THEATER IN THE DARK presented by the Odyssey Theater Ensemble

by Ramona Pilar Gonzales

Copy Editor

pLAywriting in the city

As theater makers and theater goers know, the experience of a play isn’t limited to what happens on stage for the 60-120 minutes of the production. One doesn’t just experience the play, but experiences the theater that houses the play, the people who work at the theater and, especially in Los Angeles, whatever feat of automobilian madness one had to endure to get to said theater to watch said play.

Currently, I am one of the 7% of the population of Los Angeles County who use public transportation to get to where I’m going. On any given day, even when I was driving, I almost never had cause to go to the Westside. Were it not for the assignment to review “Dark” presented by The Odyssey Theater Ensemble, I might have gone another six months or so before I went out that way. But I heeded the call of duty and made the just-under-two-hour commute from Northeast Los Angeles to Culver City.

Travelling on foot, by light rail, subway and bus affords an amazing array of sights, sounds, smells (which, on a bad day one can taste) and tactile experiences. It can be a sensory overload: crazy man shouting about white devils while his guitar bangs against the side of the bus driver’s booth; trying to hold on to the railing while standing and keeping an eye on your breasts to shield them from wayward hands; tuning out the racist quips from the older white woman as brown families who remind you of you and your grandma when you were a kid exit the bus, “They always leave from the front of the bus when the driver told them to go to the back. They think they’re special, don’t they? They always do that.”

Watching the demographic of the bus change by neighborhood gives an overview of the people who rely on public transit (new arrivals and old locals, the DUI afflicted) and the people who use it just because (out of state imports who don’t have the car culture in the blood and bar hoppers).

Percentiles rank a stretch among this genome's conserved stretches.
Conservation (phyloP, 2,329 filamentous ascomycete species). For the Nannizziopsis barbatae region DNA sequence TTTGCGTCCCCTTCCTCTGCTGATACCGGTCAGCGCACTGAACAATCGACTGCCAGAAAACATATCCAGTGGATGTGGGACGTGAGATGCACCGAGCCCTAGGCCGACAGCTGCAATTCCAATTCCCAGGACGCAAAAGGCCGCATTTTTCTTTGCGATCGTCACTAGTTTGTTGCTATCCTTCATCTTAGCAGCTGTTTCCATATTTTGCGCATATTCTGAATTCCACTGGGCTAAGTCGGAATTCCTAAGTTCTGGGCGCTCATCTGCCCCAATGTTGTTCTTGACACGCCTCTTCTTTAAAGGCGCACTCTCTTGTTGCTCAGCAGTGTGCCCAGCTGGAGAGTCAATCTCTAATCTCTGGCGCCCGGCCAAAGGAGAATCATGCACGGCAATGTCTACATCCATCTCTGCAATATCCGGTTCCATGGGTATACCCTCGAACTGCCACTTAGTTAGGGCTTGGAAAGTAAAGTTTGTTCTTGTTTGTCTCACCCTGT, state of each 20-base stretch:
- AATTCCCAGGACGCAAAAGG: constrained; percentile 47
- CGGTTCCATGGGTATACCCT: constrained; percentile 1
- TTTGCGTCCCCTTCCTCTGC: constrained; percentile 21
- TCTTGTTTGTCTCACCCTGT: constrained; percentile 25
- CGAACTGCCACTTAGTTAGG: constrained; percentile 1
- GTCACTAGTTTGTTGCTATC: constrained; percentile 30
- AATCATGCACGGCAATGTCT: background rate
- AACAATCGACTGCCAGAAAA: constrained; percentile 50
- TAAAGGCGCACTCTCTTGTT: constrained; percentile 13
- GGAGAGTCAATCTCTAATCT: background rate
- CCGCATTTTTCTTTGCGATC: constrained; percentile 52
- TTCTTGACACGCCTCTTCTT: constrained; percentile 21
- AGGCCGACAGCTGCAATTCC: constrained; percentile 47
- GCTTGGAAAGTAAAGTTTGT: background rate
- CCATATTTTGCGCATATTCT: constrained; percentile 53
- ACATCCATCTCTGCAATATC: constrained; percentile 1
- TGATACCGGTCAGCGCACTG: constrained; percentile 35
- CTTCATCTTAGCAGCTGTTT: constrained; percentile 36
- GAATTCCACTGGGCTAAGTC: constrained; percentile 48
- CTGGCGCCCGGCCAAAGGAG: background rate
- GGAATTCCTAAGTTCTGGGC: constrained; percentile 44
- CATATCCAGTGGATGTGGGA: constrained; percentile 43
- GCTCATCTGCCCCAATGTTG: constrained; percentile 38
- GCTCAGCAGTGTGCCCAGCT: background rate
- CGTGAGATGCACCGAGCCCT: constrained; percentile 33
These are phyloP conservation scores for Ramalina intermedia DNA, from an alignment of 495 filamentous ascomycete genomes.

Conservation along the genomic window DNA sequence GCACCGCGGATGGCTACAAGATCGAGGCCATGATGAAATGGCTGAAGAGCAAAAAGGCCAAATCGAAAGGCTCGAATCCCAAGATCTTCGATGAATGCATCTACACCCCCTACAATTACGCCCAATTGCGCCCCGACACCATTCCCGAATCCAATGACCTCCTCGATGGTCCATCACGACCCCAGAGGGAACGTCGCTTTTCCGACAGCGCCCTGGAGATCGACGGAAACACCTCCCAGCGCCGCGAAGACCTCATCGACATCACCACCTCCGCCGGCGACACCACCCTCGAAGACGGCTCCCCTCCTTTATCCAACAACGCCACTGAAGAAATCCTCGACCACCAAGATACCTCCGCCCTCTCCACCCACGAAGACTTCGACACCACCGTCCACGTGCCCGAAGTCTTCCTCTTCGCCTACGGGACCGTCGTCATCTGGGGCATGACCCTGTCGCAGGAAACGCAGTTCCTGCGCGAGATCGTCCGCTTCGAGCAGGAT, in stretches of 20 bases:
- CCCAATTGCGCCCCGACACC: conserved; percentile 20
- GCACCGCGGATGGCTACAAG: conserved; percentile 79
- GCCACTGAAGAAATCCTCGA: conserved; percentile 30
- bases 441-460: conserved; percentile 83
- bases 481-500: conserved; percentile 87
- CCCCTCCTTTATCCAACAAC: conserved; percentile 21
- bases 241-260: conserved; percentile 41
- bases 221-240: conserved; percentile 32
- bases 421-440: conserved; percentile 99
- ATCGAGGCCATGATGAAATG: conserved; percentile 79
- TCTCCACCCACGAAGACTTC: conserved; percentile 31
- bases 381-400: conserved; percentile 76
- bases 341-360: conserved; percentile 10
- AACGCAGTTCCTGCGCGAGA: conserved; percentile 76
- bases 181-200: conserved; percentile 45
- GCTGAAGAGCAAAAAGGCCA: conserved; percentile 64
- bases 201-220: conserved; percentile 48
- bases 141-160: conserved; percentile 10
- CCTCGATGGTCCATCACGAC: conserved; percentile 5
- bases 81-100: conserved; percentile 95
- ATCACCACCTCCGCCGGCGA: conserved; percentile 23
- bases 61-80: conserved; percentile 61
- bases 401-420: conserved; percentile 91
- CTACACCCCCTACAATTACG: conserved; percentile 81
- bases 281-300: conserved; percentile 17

The Odyssey Ensemble Theatre is almost adjacent to the 405 Freeway, the bane of commuter LA’s existence. From the bus stop at Sepulveda and Santa Monica Blvd, it is less than half a mile down a few long, industrial blocks. The degree of heightened awareness I employed on the bus amongst a bunch of people needed to be increased when I, a single woman, walked beneath the scattered streetlights to my destination.

I entered the theater still in “go” mode, mind and senses spiralling – “I hope the empty seat next to me stays empty. Oh. Crap.”, “Am I hungry? I might be hungry. I think I saw a Zankou. Or should I wait to get home. In 4 hours.”,” Are there props? How long is this thing.”, “I hope no one else has to walk over me. Man, get here on time, people.” ,”Wow the stage is sparse. I wonder how they get around in the dark.”

The answer to that last question is pretty innovative: a string grid system set up across the stage, which the actors use as a guide to hit their mark in the dark.

We, the audience, are then informed that we will be lit with infrared light and that the ushers will be equipped with night vision goggles to come to our aid, if needed. All we need to is to wave our programs in the air for assistance. And then the lights go completely out. So I’m sitting there in the dark imagining Buffalo Bill stalking Clarice Starling and I hope and wish and pray this doesn’t turn into a scare-fest. Immediately after, I hope and wish and pray that it does.